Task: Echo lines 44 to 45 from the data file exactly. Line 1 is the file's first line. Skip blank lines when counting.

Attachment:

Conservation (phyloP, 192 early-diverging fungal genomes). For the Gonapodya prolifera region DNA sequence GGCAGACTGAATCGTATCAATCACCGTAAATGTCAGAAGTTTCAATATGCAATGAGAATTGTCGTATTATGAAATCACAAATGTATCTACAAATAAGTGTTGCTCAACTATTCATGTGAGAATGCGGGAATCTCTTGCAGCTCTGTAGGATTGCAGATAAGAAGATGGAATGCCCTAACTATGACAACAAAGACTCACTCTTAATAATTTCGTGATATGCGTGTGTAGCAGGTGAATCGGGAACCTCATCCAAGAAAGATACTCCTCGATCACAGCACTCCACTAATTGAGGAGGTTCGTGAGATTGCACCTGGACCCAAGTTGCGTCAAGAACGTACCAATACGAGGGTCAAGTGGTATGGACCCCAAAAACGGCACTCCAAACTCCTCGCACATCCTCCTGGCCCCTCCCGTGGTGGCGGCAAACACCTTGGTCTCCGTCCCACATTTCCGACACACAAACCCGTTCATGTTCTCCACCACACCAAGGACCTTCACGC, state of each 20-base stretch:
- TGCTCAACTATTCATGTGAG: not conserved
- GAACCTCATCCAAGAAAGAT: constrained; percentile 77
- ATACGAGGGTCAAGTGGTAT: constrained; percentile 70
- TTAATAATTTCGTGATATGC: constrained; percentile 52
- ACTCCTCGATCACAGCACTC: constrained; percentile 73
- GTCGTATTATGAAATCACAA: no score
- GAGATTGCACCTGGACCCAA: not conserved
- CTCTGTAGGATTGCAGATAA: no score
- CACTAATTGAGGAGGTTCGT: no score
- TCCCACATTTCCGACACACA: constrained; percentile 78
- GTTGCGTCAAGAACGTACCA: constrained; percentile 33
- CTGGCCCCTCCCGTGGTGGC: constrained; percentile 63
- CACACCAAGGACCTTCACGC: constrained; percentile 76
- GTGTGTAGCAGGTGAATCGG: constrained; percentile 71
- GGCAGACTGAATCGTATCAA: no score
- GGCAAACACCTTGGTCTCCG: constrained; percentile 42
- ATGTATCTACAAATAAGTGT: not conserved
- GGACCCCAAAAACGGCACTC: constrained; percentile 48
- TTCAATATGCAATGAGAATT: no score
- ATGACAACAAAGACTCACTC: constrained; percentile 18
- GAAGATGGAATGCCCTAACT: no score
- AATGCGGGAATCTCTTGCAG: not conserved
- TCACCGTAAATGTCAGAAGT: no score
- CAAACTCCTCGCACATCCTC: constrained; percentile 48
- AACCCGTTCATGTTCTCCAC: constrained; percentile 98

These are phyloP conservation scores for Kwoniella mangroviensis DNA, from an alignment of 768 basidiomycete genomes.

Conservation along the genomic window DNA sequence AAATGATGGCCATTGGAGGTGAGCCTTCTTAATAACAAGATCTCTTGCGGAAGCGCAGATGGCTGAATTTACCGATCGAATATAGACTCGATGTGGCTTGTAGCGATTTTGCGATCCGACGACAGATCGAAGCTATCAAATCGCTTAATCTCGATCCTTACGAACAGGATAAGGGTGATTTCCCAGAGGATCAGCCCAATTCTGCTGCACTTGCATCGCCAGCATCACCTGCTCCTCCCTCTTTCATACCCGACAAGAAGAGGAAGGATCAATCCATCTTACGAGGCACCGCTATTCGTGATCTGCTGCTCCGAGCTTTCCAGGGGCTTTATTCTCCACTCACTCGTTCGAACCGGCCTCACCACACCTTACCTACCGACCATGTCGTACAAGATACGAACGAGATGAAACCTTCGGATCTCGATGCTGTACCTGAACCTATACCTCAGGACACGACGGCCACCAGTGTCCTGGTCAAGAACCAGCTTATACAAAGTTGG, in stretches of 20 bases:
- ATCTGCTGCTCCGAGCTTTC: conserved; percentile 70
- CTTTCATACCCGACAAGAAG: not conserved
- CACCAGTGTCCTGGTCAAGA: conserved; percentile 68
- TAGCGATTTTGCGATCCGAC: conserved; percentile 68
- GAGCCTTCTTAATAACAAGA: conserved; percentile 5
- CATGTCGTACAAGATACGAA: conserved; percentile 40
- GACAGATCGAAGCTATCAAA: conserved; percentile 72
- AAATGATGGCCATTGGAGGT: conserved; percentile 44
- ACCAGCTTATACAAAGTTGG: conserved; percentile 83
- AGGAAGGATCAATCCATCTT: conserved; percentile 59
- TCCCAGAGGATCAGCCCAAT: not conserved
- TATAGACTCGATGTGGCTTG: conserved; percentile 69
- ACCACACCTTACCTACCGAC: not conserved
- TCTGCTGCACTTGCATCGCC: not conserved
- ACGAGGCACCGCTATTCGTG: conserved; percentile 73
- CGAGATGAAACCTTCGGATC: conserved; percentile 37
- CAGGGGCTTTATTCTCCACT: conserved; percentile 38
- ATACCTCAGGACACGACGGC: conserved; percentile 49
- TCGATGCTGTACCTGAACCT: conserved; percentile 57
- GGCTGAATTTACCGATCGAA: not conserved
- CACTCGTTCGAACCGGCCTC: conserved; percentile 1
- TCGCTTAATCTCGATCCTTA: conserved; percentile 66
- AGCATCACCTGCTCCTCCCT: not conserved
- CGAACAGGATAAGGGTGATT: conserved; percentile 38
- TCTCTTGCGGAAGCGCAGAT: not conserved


- CGAGATGAAACCTTCGGATC: conserved; percentile 37
- CAGGGGCTTTATTCTCCACT: conserved; percentile 38